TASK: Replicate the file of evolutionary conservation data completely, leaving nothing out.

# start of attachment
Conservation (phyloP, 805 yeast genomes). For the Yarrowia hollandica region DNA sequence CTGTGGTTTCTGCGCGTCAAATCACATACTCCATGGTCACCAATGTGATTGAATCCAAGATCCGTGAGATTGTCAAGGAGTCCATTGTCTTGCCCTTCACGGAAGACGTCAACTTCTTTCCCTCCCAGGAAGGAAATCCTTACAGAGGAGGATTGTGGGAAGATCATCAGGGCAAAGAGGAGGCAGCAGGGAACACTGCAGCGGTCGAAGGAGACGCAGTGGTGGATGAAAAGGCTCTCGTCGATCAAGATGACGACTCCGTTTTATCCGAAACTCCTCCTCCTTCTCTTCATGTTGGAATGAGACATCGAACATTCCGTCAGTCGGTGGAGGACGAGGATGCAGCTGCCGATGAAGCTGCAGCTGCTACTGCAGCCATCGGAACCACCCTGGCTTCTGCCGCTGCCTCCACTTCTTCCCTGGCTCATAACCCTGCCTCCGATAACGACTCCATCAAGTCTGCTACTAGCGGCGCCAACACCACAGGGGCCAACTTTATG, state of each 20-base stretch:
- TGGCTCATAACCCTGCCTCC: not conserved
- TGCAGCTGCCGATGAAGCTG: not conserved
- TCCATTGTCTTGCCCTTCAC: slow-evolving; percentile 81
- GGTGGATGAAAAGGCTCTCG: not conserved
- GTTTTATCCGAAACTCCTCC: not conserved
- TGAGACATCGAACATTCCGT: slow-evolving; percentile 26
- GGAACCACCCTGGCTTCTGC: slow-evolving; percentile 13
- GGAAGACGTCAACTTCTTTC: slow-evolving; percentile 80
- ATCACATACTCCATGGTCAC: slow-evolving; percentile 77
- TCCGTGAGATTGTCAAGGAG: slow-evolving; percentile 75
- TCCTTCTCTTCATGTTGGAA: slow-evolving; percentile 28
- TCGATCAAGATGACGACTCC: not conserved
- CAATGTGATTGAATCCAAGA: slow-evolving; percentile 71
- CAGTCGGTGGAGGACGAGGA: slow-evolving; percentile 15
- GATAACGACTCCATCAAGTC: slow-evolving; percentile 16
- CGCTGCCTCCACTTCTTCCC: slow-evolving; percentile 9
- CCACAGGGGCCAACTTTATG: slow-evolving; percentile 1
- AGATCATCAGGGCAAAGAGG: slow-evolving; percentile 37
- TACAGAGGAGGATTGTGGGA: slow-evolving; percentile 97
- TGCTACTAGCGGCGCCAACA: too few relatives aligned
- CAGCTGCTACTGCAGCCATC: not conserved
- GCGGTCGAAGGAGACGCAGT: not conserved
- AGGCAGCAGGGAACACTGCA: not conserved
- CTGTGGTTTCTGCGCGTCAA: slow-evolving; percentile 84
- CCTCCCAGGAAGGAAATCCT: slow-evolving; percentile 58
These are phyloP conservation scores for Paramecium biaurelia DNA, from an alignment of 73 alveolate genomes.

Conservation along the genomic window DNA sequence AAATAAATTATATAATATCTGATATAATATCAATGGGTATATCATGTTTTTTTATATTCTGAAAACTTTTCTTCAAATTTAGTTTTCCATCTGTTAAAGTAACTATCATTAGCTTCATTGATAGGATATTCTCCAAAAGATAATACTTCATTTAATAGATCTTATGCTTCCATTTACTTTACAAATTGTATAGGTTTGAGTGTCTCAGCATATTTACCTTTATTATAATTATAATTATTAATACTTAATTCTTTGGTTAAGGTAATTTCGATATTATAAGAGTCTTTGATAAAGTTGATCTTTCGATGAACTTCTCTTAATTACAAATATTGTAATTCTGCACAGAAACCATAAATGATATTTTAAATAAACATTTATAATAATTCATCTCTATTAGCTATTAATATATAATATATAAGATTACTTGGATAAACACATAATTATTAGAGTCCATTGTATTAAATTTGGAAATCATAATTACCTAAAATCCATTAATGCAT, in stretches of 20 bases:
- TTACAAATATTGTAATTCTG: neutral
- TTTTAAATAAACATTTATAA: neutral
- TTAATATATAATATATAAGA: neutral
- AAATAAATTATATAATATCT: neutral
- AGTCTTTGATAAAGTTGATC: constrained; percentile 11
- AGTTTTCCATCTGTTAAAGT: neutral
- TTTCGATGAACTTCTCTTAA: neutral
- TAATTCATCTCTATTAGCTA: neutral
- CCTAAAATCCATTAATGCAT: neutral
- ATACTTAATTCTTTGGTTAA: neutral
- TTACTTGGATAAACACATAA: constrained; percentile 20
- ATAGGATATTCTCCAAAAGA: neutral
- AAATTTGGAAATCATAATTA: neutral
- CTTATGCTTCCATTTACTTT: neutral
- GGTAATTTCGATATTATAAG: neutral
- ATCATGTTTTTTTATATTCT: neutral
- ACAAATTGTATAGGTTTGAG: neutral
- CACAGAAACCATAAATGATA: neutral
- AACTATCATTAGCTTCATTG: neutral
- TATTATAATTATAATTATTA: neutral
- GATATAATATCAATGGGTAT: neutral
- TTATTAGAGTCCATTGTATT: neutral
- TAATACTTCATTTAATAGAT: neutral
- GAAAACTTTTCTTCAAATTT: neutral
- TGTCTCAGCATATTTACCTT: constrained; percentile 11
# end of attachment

Conservation (phyloP, 805 yeast genomes). For the Yarrowia hollandica region DNA sequence CTGTGGTTTCTGCGCGTCAAATCACATACTCCATGGTCACCAATGTGATTGAATCCAAGATCCGTGAGATTGTCAAGGAGTCCATTGTCTTGCCCTTCACGGAAGACGTCAACTTCTTTCCCTCCCAGGAAGGAAATCCTTACAGAGGAGGATTGTGGGAAGATCATCAGGGCAAAGAGGAGGCAGCAGGGAACACTGCAGCGGTCGAAGGAGACGCAGTGGTGGATGAAAAGGCTCTCGTCGATCAAGATGACGACTCCGTTTTATCCGAAACTCCTCCTCCTTCTCTTCATGTTGGAATGAGACATCGAACATTCCGTCAGTCGGTGGAGGACGAGGATGCAGCTGCCGATGAAGCTGCAGCTGCTACTGCAGCCATCGGAACCACCCTGGCTTCTGCCGCTGCCTCCACTTCTTCCCTGGCTCATAACCCTGCCTCCGATAACGACTCCATCAAGTCTGCTACTAGCGGCGCCAACACCACAGGGGCCAACTTTATG, state of each 20-base stretch:
- TGGCTCATAACCCTGCCTCC: not conserved
- TGCAGCTGCCGATGAAGCTG: not conserved
- TCCATTGTCTTGCCCTTCAC: slow-evolving; percentile 81
- GGTGGATGAAAAGGCTCTCG: not conserved
- GTTTTATCCGAAACTCCTCC: not conserved
- TGAGACATCGAACATTCCGT: slow-evolving; percentile 26
- GGAACCACCCTGGCTTCTGC: slow-evolving; percentile 13
- GGAAGACGTCAACTTCTTTC: slow-evolving; percentile 80
- ATCACATACTCCATGGTCAC: slow-evolving; percentile 77
- TCCGTGAGATTGTCAAGGAG: slow-evolving; percentile 75
- TCCTTCTCTTCATGTTGGAA: slow-evolving; percentile 28
- TCGATCAAGATGACGACTCC: not conserved
- CAATGTGATTGAATCCAAGA: slow-evolving; percentile 71
- CAGTCGGTGGAGGACGAGGA: slow-evolving; percentile 15
- GATAACGACTCCATCAAGTC: slow-evolving; percentile 16
- CGCTGCCTCCACTTCTTCCC: slow-evolving; percentile 9
- CCACAGGGGCCAACTTTATG: slow-evolving; percentile 1
- AGATCATCAGGGCAAAGAGG: slow-evolving; percentile 37
- TACAGAGGAGGATTGTGGGA: slow-evolving; percentile 97
- TGCTACTAGCGGCGCCAACA: too few relatives aligned
- CAGCTGCTACTGCAGCCATC: not conserved
- GCGGTCGAAGGAGACGCAGT: not conserved
- AGGCAGCAGGGAACACTGCA: not conserved
- CTGTGGTTTCTGCGCGTCAA: slow-evolving; percentile 84
- CCTCCCAGGAAGGAAATCCT: slow-evolving; percentile 58
These are phyloP conservation scores for Paramecium biaurelia DNA, from an alignment of 73 alveolate genomes.

Conservation along the genomic window DNA sequence AAATAAATTATATAATATCTGATATAATATCAATGGGTATATCATGTTTTTTTATATTCTGAAAACTTTTCTTCAAATTTAGTTTTCCATCTGTTAAAGTAACTATCATTAGCTTCATTGATAGGATATTCTCCAAAAGATAATACTTCATTTAATAGATCTTATGCTTCCATTTACTTTACAAATTGTATAGGTTTGAGTGTCTCAGCATATTTACCTTTATTATAATTATAATTATTAATACTTAATTCTTTGGTTAAGGTAATTTCGATATTATAAGAGTCTTTGATAAAGTTGATCTTTCGATGAACTTCTCTTAATTACAAATATTGTAATTCTGCACAGAAACCATAAATGATATTTTAAATAAACATTTATAATAATTCATCTCTATTAGCTATTAATATATAATATATAAGATTACTTGGATAAACACATAATTATTAGAGTCCATTGTATTAAATTTGGAAATCATAATTACCTAAAATCCATTAATGCAT, in stretches of 20 bases:
- TTACAAATATTGTAATTCTG: neutral
- TTTTAAATAAACATTTATAA: neutral
- TTAATATATAATATATAAGA: neutral
- AAATAAATTATATAATATCT: neutral
- AGTCTTTGATAAAGTTGATC: constrained; percentile 11
- AGTTTTCCATCTGTTAAAGT: neutral
- TTTCGATGAACTTCTCTTAA: neutral
- TAATTCATCTCTATTAGCTA: neutral
- CCTAAAATCCATTAATGCAT: neutral
- ATACTTAATTCTTTGGTTAA: neutral
- TTACTTGGATAAACACATAA: constrained; percentile 20
- ATAGGATATTCTCCAAAAGA: neutral
- AAATTTGGAAATCATAATTA: neutral
- CTTATGCTTCCATTTACTTT: neutral
- GGTAATTTCGATATTATAAG: neutral
- ATCATGTTTTTTTATATTCT: neutral
- ACAAATTGTATAGGTTTGAG: neutral
- CACAGAAACCATAAATGATA: neutral
- AACTATCATTAGCTTCATTG: neutral
- TATTATAATTATAATTATTA: neutral
- GATATAATATCAATGGGTAT: neutral
- TTATTAGAGTCCATTGTATT: neutral
- TAATACTTCATTTAATAGAT: neutral
- GAAAACTTTTCTTCAAATTT: neutral
- TGTCTCAGCATATTTACCTT: constrained; percentile 11